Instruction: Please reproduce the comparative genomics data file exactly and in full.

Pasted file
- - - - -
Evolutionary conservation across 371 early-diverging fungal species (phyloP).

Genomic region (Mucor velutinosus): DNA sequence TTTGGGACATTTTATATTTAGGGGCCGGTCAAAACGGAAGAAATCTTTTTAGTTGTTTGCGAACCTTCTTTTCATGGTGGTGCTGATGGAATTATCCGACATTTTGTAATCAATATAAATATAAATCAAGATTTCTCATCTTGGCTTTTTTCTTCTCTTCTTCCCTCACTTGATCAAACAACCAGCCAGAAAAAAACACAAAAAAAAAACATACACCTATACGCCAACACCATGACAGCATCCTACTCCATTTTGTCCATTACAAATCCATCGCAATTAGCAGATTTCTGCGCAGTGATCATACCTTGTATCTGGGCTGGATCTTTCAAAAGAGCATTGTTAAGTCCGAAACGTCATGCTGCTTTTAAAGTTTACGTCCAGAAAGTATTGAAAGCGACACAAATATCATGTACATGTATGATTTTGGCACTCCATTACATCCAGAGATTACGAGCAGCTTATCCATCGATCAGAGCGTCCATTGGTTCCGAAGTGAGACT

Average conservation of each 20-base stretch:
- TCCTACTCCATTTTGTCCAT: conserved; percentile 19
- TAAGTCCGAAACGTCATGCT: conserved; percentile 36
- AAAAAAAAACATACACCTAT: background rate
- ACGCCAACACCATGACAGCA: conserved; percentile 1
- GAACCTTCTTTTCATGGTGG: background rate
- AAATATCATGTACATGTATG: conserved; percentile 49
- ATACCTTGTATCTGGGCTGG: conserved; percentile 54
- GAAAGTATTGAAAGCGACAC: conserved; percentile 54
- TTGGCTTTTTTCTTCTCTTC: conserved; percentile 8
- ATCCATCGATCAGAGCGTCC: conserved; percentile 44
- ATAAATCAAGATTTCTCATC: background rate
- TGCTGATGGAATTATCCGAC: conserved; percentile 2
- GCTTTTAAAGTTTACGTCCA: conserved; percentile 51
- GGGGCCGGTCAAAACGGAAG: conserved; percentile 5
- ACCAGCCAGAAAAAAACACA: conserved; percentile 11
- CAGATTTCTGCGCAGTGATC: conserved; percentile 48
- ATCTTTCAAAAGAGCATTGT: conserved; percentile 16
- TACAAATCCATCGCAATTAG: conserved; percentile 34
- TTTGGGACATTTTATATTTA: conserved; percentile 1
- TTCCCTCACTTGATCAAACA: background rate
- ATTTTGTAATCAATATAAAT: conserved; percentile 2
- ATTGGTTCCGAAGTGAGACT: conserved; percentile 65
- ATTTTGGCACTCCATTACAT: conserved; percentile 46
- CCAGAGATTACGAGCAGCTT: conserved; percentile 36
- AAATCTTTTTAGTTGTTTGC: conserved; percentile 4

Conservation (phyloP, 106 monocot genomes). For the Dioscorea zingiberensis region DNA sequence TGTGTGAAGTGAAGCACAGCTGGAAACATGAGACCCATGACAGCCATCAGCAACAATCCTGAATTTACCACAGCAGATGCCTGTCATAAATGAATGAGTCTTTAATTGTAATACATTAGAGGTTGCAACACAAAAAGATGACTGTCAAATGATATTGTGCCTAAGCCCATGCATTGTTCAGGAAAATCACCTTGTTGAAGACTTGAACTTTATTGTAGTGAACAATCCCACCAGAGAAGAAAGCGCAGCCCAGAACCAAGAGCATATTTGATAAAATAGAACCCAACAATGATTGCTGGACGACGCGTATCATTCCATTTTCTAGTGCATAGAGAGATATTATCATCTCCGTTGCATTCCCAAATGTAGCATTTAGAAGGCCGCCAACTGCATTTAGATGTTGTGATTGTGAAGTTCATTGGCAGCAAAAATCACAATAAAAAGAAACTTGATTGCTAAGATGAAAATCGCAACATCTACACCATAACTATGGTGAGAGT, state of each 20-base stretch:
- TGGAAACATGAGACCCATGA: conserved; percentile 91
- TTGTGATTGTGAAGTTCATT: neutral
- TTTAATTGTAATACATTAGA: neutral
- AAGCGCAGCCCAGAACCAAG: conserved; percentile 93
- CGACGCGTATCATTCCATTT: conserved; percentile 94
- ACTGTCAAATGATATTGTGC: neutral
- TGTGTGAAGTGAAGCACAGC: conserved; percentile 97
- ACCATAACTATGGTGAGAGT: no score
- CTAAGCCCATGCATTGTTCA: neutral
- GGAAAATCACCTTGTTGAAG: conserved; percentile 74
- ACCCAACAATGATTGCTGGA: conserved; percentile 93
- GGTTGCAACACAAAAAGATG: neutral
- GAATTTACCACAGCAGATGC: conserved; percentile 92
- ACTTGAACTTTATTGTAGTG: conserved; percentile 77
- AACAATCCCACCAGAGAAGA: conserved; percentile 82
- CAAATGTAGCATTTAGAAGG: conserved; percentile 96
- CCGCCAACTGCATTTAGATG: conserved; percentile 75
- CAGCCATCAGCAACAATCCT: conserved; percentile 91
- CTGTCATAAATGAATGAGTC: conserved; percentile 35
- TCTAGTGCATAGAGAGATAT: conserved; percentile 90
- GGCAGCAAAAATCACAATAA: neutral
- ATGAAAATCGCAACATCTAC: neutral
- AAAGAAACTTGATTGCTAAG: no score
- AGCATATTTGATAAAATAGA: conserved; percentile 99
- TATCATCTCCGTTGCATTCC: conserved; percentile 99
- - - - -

Evolutionary conservation across 371 early-diverging fungal species (phyloP).

Genomic region (Mucor velutinosus): DNA sequence TTTGGGACATTTTATATTTAGGGGCCGGTCAAAACGGAAGAAATCTTTTTAGTTGTTTGCGAACCTTCTTTTCATGGTGGTGCTGATGGAATTATCCGACATTTTGTAATCAATATAAATATAAATCAAGATTTCTCATCTTGGCTTTTTTCTTCTCTTCTTCCCTCACTTGATCAAACAACCAGCCAGAAAAAAACACAAAAAAAAAACATACACCTATACGCCAACACCATGACAGCATCCTACTCCATTTTGTCCATTACAAATCCATCGCAATTAGCAGATTTCTGCGCAGTGATCATACCTTGTATCTGGGCTGGATCTTTCAAAAGAGCATTGTTAAGTCCGAAACGTCATGCTGCTTTTAAAGTTTACGTCCAGAAAGTATTGAAAGCGACACAAATATCATGTACATGTATGATTTTGGCACTCCATTACATCCAGAGATTACGAGCAGCTTATCCATCGATCAGAGCGTCCATTGGTTCCGAAGTGAGACT

Average conservation of each 20-base stretch:
- TCCTACTCCATTTTGTCCAT: conserved; percentile 19
- TAAGTCCGAAACGTCATGCT: conserved; percentile 36
- AAAAAAAAACATACACCTAT: background rate
- ACGCCAACACCATGACAGCA: conserved; percentile 1
- GAACCTTCTTTTCATGGTGG: background rate
- AAATATCATGTACATGTATG: conserved; percentile 49
- ATACCTTGTATCTGGGCTGG: conserved; percentile 54
- GAAAGTATTGAAAGCGACAC: conserved; percentile 54
- TTGGCTTTTTTCTTCTCTTC: conserved; percentile 8
- ATCCATCGATCAGAGCGTCC: conserved; percentile 44
- ATAAATCAAGATTTCTCATC: background rate
- TGCTGATGGAATTATCCGAC: conserved; percentile 2
- GCTTTTAAAGTTTACGTCCA: conserved; percentile 51
- GGGGCCGGTCAAAACGGAAG: conserved; percentile 5
- ACCAGCCAGAAAAAAACACA: conserved; percentile 11
- CAGATTTCTGCGCAGTGATC: conserved; percentile 48
- ATCTTTCAAAAGAGCATTGT: conserved; percentile 16
- TACAAATCCATCGCAATTAG: conserved; percentile 34
- TTTGGGACATTTTATATTTA: conserved; percentile 1
- TTCCCTCACTTGATCAAACA: background rate
- ATTTTGTAATCAATATAAAT: conserved; percentile 2
- ATTGGTTCCGAAGTGAGACT: conserved; percentile 65
- ATTTTGGCACTCCATTACAT: conserved; percentile 46
- CCAGAGATTACGAGCAGCTT: conserved; percentile 36
- AAATCTTTTTAGTTGTTTGC: conserved; percentile 4

Conservation (phyloP, 106 monocot genomes). For the Dioscorea zingiberensis region DNA sequence TGTGTGAAGTGAAGCACAGCTGGAAACATGAGACCCATGACAGCCATCAGCAACAATCCTGAATTTACCACAGCAGATGCCTGTCATAAATGAATGAGTCTTTAATTGTAATACATTAGAGGTTGCAACACAAAAAGATGACTGTCAAATGATATTGTGCCTAAGCCCATGCATTGTTCAGGAAAATCACCTTGTTGAAGACTTGAACTTTATTGTAGTGAACAATCCCACCAGAGAAGAAAGCGCAGCCCAGAACCAAGAGCATATTTGATAAAATAGAACCCAACAATGATTGCTGGACGACGCGTATCATTCCATTTTCTAGTGCATAGAGAGATATTATCATCTCCGTTGCATTCCCAAATGTAGCATTTAGAAGGCCGCCAACTGCATTTAGATGTTGTGATTGTGAAGTTCATTGGCAGCAAAAATCACAATAAAAAGAAACTTGATTGCTAAGATGAAAATCGCAACATCTACACCATAACTATGGTGAGAGT, state of each 20-base stretch:
- TGGAAACATGAGACCCATGA: conserved; percentile 91
- TTGTGATTGTGAAGTTCATT: neutral
- TTTAATTGTAATACATTAGA: neutral
- AAGCGCAGCCCAGAACCAAG: conserved; percentile 93
- CGACGCGTATCATTCCATTT: conserved; percentile 94
- ACTGTCAAATGATATTGTGC: neutral
- TGTGTGAAGTGAAGCACAGC: conserved; percentile 97
- ACCATAACTATGGTGAGAGT: no score
- CTAAGCCCATGCATTGTTCA: neutral
- GGAAAATCACCTTGTTGAAG: conserved; percentile 74
- ACCCAACAATGATTGCTGGA: conserved; percentile 93
- GGTTGCAACACAAAAAGATG: neutral
- GAATTTACCACAGCAGATGC: conserved; percentile 92
- ACTTGAACTTTATTGTAGTG: conserved; percentile 77
- AACAATCCCACCAGAGAAGA: conserved; percentile 82
- CAAATGTAGCATTTAGAAGG: conserved; percentile 96
- CCGCCAACTGCATTTAGATG: conserved; percentile 75
- CAGCCATCAGCAACAATCCT: conserved; percentile 91
- CTGTCATAAATGAATGAGTC: conserved; percentile 35
- TCTAGTGCATAGAGAGATAT: conserved; percentile 90
- GGCAGCAAAAATCACAATAA: neutral
- ATGAAAATCGCAACATCTAC: neutral
- AAAGAAACTTGATTGCTAAG: no score
- AGCATATTTGATAAAATAGA: conserved; percentile 99
- TATCATCTCCGTTGCATTCC: conserved; percentile 99